During the summer months, the Phoenix metropolitan area experiences a combination of high temperatures and humidity during the North American Monsoon Season that leads to frequent threats of excessive heat, severe thunderstorms, flash flooding and haboobs, which are intense dust storms.

Svoma said that during the winter, high volumes of inflow into the reservoir system from the Salt-Verde rivers can be generated by rainfall, rain-on-snow, and snowmelt, posing forecasting challenges that are absent in many higher latitude basins. Currently, the SRP watershed is in its 26th year of drought, he noted. “Thanks to continuous and efficient planning, SRP has remained resilient and will be able to continue to provide water to its more than two million customers,” he said.

Pytlak also addressed the question of some of the unique challenges that he faces as a meteorologist at BPA in terms of the utility’s geographic location.

“I am not sure if this is unique among utilities, but the sheer size of our service territory and river basins feeding our hydroelectric projects means we also have very diverse geography,” he said. “Our forecasting area ranges from deserts in southeast Oregon, to rainforests on the Oregon and Washington coasts, to subarctic mountains in southern British Columbia. The Columbia Basin is also right along the path of the jet stream for much of the year, which also drives quite a bit of weather variability.”

BPA earlier this year profiled the work of Pytlak and his team on its website.

BPA is a non-profit federal power marketing administration based in the Pacific Northwest. BPA markets wholesale electrical power from 31 federal hydroelectric projects in the Northwest, one non-federal nuclear plant and several small non-federal power plants.

The dams are operated by the U.S. Army Corps of Engineers and the Bureau of Reclamation. The non-federal nuclear plant, the Columbia Generating Station, is owned and operated by Energy Northwest, a joint operating agency of the state of Washington. BPA provides about 28 percent of the electric power used in the Northwest and its resources — primarily hydroelectric — make BPA power nearly carbon free.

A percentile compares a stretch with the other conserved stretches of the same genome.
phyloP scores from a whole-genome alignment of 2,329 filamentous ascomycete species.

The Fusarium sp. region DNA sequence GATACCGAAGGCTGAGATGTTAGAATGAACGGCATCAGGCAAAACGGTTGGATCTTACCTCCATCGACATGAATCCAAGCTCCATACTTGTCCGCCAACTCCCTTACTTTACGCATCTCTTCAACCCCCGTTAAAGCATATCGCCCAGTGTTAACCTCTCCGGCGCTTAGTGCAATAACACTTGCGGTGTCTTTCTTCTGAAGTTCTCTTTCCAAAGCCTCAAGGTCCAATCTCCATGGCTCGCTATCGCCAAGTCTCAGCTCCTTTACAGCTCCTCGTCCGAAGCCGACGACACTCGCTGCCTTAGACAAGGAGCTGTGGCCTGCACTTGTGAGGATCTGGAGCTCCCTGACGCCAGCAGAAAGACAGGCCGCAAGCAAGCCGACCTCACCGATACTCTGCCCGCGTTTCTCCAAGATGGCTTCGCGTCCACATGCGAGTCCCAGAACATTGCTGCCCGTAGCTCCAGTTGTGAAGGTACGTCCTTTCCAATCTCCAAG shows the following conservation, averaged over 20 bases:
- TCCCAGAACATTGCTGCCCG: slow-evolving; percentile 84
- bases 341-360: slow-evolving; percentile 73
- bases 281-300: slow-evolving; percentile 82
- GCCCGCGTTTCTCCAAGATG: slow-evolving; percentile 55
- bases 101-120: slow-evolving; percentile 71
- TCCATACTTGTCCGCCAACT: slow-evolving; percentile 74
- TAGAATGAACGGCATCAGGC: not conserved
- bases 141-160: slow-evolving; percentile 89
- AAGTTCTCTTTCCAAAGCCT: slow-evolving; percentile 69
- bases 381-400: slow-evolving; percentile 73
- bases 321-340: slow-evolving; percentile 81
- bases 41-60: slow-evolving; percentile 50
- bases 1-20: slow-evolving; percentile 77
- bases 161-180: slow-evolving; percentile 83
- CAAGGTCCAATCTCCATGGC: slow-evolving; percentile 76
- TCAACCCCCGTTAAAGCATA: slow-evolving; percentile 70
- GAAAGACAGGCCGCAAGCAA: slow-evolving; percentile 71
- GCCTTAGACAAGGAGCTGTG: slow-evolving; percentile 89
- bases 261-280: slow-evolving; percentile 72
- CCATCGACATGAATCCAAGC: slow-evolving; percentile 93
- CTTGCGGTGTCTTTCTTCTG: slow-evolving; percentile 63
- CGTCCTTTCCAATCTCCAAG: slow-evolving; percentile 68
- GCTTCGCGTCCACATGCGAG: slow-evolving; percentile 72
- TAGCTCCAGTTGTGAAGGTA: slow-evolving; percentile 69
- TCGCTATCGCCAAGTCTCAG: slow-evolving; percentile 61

BPA’s territory includes Idaho, Oregon, Washington, western Montana and small parts of eastern Montana, California, Nevada, Utah and Wyoming.

Scorching temperatures this summer

Meanwhile, much of the West has experienced scorching temperatures this summer, including Arizona. Svoma was asked whether there have been any surprises in terms of weather patterns so far this summer.

“The early start to the North American Monsoon season, while not entirely surprising given the dry winter in the western U.S., was a little unexpected given that many of the long-range weather models did not indicate an early onset,” he said. The Salt River observed a steady increase in streamflow beginning in early July, earlier than normal and suggesting abundant rainfall in the mountains.

Pytlak said that the June 2021 heat wave “was certainly unprecedented for many of us. Perhaps the biggest surprise is that the weather models that we use from U.S., Canadian, and European weather agencies all handled the extreme event quite well, which gave us and the region valuable time to prepare. The fact we came through the event with virtually no service interruptions was testament to the preparations we always make for extreme events, and how everyone in the region worked together to not only keep the lights on, but also keeping life-saving cooling systems running.”